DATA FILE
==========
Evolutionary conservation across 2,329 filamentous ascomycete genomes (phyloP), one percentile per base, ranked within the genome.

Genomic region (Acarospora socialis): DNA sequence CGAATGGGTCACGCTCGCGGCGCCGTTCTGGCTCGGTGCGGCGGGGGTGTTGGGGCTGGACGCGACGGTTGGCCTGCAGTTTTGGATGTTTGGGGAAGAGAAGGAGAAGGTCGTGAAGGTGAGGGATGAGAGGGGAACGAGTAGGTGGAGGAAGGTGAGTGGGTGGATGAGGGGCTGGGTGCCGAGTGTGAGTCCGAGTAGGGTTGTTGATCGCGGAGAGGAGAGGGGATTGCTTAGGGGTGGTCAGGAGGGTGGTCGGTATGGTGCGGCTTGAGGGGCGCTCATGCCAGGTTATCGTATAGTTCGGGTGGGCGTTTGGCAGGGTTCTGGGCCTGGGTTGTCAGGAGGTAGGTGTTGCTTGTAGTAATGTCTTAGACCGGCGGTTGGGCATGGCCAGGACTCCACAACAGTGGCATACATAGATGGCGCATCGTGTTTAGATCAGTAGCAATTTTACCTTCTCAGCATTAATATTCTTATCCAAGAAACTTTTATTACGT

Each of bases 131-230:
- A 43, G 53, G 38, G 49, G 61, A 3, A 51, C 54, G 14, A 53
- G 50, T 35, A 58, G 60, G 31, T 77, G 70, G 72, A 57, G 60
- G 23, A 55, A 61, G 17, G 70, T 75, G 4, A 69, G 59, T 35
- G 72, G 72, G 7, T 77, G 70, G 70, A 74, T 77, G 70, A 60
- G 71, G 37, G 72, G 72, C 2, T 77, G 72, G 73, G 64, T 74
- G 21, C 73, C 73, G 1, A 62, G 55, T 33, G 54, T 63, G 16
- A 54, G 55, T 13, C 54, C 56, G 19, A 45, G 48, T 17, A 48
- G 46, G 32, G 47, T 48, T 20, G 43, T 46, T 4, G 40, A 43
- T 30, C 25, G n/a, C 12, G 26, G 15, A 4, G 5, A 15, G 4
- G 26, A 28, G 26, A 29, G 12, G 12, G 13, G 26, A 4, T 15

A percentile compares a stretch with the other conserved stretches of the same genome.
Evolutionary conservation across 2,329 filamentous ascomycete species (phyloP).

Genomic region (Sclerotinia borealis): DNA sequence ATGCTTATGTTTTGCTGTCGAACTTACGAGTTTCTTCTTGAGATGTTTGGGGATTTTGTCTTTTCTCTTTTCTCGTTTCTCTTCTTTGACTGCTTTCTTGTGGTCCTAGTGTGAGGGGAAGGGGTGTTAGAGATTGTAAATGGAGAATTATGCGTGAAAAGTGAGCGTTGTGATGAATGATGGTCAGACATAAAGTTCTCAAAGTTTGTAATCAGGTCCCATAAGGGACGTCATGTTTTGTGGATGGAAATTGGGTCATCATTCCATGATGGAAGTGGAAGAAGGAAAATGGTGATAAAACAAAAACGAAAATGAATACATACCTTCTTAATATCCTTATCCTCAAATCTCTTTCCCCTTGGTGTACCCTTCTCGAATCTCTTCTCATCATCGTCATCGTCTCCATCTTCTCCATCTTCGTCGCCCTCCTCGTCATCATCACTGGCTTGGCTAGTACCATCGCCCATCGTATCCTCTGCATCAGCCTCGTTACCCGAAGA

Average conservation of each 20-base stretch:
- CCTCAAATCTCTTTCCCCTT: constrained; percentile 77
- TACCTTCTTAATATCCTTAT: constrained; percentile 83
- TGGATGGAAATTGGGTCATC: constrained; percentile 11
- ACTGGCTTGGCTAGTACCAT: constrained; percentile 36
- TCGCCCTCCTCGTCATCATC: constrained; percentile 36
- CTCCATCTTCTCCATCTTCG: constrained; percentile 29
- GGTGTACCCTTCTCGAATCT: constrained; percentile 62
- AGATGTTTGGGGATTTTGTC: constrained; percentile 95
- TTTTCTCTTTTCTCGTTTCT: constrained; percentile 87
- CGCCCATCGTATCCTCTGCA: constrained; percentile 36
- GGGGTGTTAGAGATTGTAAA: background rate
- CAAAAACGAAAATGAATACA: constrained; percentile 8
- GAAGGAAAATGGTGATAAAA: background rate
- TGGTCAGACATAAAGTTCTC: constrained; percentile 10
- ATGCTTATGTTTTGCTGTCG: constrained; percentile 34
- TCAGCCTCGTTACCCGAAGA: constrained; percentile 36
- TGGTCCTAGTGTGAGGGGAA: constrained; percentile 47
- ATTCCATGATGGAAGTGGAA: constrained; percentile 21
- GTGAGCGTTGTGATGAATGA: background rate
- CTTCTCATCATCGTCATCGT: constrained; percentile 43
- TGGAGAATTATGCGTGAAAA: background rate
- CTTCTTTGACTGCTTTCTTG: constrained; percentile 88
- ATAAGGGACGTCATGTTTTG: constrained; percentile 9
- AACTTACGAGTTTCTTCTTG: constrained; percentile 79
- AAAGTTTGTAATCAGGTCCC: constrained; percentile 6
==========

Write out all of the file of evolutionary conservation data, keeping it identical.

Evolutionary conservation across 2,329 filamentous ascomycete genomes (phyloP), one percentile per base, ranked within the genome.

Genomic region (Acarospora socialis): DNA sequence CGAATGGGTCACGCTCGCGGCGCCGTTCTGGCTCGGTGCGGCGGGGGTGTTGGGGCTGGACGCGACGGTTGGCCTGCAGTTTTGGATGTTTGGGGAAGAGAAGGAGAAGGTCGTGAAGGTGAGGGATGAGAGGGGAACGAGTAGGTGGAGGAAGGTGAGTGGGTGGATGAGGGGCTGGGTGCCGAGTGTGAGTCCGAGTAGGGTTGTTGATCGCGGAGAGGAGAGGGGATTGCTTAGGGGTGGTCAGGAGGGTGGTCGGTATGGTGCGGCTTGAGGGGCGCTCATGCCAGGTTATCGTATAGTTCGGGTGGGCGTTTGGCAGGGTTCTGGGCCTGGGTTGTCAGGAGGTAGGTGTTGCTTGTAGTAATGTCTTAGACCGGCGGTTGGGCATGGCCAGGACTCCACAACAGTGGCATACATAGATGGCGCATCGTGTTTAGATCAGTAGCAATTTTACCTTCTCAGCATTAATATTCTTATCCAAGAAACTTTTATTACGT

Each of bases 131-230:
- A 43, G 53, G 38, G 49, G 61, A 3, A 51, C 54, G 14, A 53
- G 50, T 35, A 58, G 60, G 31, T 77, G 70, G 72, A 57, G 60
- G 23, A 55, A 61, G 17, G 70, T 75, G 4, A 69, G 59, T 35
- G 72, G 72, G 7, T 77, G 70, G 70, A 74, T 77, G 70, A 60
- G 71, G 37, G 72, G 72, C 2, T 77, G 72, G 73, G 64, T 74
- G 21, C 73, C 73, G 1, A 62, G 55, T 33, G 54, T 63, G 16
- A 54, G 55, T 13, C 54, C 56, G 19, A 45, G 48, T 17, A 48
- G 46, G 32, G 47, T 48, T 20, G 43, T 46, T 4, G 40, A 43
- T 30, C 25, G n/a, C 12, G 26, G 15, A 4, G 5, A 15, G 4
- G 26, A 28, G 26, A 29, G 12, G 12, G 13, G 26, A 4, T 15

A percentile compares a stretch with the other conserved stretches of the same genome.
Evolutionary conservation across 2,329 filamentous ascomycete species (phyloP).

Genomic region (Sclerotinia borealis): DNA sequence ATGCTTATGTTTTGCTGTCGAACTTACGAGTTTCTTCTTGAGATGTTTGGGGATTTTGTCTTTTCTCTTTTCTCGTTTCTCTTCTTTGACTGCTTTCTTGTGGTCCTAGTGTGAGGGGAAGGGGTGTTAGAGATTGTAAATGGAGAATTATGCGTGAAAAGTGAGCGTTGTGATGAATGATGGTCAGACATAAAGTTCTCAAAGTTTGTAATCAGGTCCCATAAGGGACGTCATGTTTTGTGGATGGAAATTGGGTCATCATTCCATGATGGAAGTGGAAGAAGGAAAATGGTGATAAAACAAAAACGAAAATGAATACATACCTTCTTAATATCCTTATCCTCAAATCTCTTTCCCCTTGGTGTACCCTTCTCGAATCTCTTCTCATCATCGTCATCGTCTCCATCTTCTCCATCTTCGTCGCCCTCCTCGTCATCATCACTGGCTTGGCTAGTACCATCGCCCATCGTATCCTCTGCATCAGCCTCGTTACCCGAAGA

Average conservation of each 20-base stretch:
- CCTCAAATCTCTTTCCCCTT: constrained; percentile 77
- TACCTTCTTAATATCCTTAT: constrained; percentile 83
- TGGATGGAAATTGGGTCATC: constrained; percentile 11
- ACTGGCTTGGCTAGTACCAT: constrained; percentile 36
- TCGCCCTCCTCGTCATCATC: constrained; percentile 36
- CTCCATCTTCTCCATCTTCG: constrained; percentile 29
- GGTGTACCCTTCTCGAATCT: constrained; percentile 62
- AGATGTTTGGGGATTTTGTC: constrained; percentile 95
- TTTTCTCTTTTCTCGTTTCT: constrained; percentile 87
- CGCCCATCGTATCCTCTGCA: constrained; percentile 36
- GGGGTGTTAGAGATTGTAAA: background rate
- CAAAAACGAAAATGAATACA: constrained; percentile 8
- GAAGGAAAATGGTGATAAAA: background rate
- TGGTCAGACATAAAGTTCTC: constrained; percentile 10
- ATGCTTATGTTTTGCTGTCG: constrained; percentile 34
- TCAGCCTCGTTACCCGAAGA: constrained; percentile 36
- TGGTCCTAGTGTGAGGGGAA: constrained; percentile 47
- ATTCCATGATGGAAGTGGAA: constrained; percentile 21
- GTGAGCGTTGTGATGAATGA: background rate
- CTTCTCATCATCGTCATCGT: constrained; percentile 43
- TGGAGAATTATGCGTGAAAA: background rate
- CTTCTTTGACTGCTTTCTTG: constrained; percentile 88
- ATAAGGGACGTCATGTTTTG: constrained; percentile 9
- AACTTACGAGTTTCTTCTTG: constrained; percentile 79
- AAAGTTTGTAATCAGGTCCC: constrained; percentile 6